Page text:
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What Para? They're faster than Olympic winner

The world may be a blur for these athletes, but when it comes to performance, they have the ability to beat any person in this world. Their tenacity and determination are second to none. Perhaps, because of their impairment, their ability to endure is much more, and that is reflected on the track. Long distance is about endurance -- both physical and mental.

Published: 14th September 2016 05:09 AM  |   Last Updated: 14th September 2016 05:10 AM   |  A+A-

RIO DE JANEIRO: The world may be a blur for these athletes, but when it comes to performance, they have the ability to beat any person in this world. Their tenacity and determination are second to none. Perhaps, because of their impairment, their ability to endure is much more, and that is reflected on the track. Long distance is about endurance -- both physical and mental.

Algeria’s Abdellatif Baka proved he is better than any ablebodied athlete after claiming the T13 1,500m title on Tuesday at the Paralympics in Rio with a worldrecord timing of 3:48.29s. He was 1.7s faster than Matthew Centrowitz; the American who won the same event at the Olympics last month. The effort now stands as the fastest 1500m time recorded by an able-bodied or disabled athlete in Rio over both the Olympic and Paralympic Games.

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If that wasn’t enough to drive home the fact that a steeled mind has the ability to trump even a normal athlete, the three other men who finished behind Abdellatif too one-upped Centrowitz’s timing. Tamiru Demisse of Ethiopia took silver in a time of 3:48.49s, while Henry Kirwa from Kenya finished with bronze in 3:49.59s. Fouad Baka - the brother of the gold medallist - finished outside the medals, but clocked 3:49.84 – again ahead of the Olympic gold time.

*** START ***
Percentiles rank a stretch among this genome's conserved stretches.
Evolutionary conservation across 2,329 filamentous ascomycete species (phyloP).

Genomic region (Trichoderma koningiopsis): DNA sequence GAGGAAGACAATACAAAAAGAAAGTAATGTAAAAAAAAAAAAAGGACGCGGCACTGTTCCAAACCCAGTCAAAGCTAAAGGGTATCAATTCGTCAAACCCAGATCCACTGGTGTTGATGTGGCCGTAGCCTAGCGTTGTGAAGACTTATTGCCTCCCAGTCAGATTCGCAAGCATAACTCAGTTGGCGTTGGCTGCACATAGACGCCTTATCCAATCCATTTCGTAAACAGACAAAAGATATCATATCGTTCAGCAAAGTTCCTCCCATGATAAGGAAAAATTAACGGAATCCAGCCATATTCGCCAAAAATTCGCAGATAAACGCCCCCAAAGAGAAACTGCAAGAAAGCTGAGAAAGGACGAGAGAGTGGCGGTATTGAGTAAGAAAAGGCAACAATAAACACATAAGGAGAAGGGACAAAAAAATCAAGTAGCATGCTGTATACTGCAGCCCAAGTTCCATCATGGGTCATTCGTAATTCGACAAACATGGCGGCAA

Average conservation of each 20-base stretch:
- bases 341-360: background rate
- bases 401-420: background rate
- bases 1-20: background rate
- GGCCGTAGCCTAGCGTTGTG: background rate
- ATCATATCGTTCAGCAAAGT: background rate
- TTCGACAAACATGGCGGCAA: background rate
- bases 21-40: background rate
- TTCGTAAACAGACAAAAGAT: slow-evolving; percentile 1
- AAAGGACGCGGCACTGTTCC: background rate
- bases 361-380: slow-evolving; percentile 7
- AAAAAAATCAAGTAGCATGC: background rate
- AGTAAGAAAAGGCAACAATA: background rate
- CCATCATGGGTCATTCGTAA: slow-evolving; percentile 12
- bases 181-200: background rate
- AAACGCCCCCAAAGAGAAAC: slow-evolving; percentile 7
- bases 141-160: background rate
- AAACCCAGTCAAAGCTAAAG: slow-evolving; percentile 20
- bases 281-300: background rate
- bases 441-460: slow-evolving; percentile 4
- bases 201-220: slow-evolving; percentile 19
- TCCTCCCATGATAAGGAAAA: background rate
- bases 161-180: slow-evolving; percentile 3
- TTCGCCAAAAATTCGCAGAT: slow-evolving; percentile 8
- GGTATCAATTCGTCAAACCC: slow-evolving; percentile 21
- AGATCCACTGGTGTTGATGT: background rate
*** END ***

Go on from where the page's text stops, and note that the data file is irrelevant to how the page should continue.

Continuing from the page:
In terms of severity, the T13 classification is lesser as compared to its T11 and T12 counterparts. But, the visual acuity of this category - 2/60 to 6/60, which translates into an eyesight that is 10 to 30 times poorer than normal - underscores the magnitude of the four Paralympians’ performances. Quite in contrast to the Olympic event in which the participants stay in a pack for most of its duration, the runners in the T13 final upped the pace right from the beginning. Abdellatif, in particular, was determined to stand tallest on the podium.

That intent was evident in his intensity. Though Demisse tried his very best to overtake the Algerian, the latter was in no mood to surrender his moment of glory. A few moments later and with his arms still flailing, he made his way into his nation’s sporting history. “It wasn’t easy to get this gold medal,” he said. “I have been working one or two years non-stop and it’s been very, very hard for me.”

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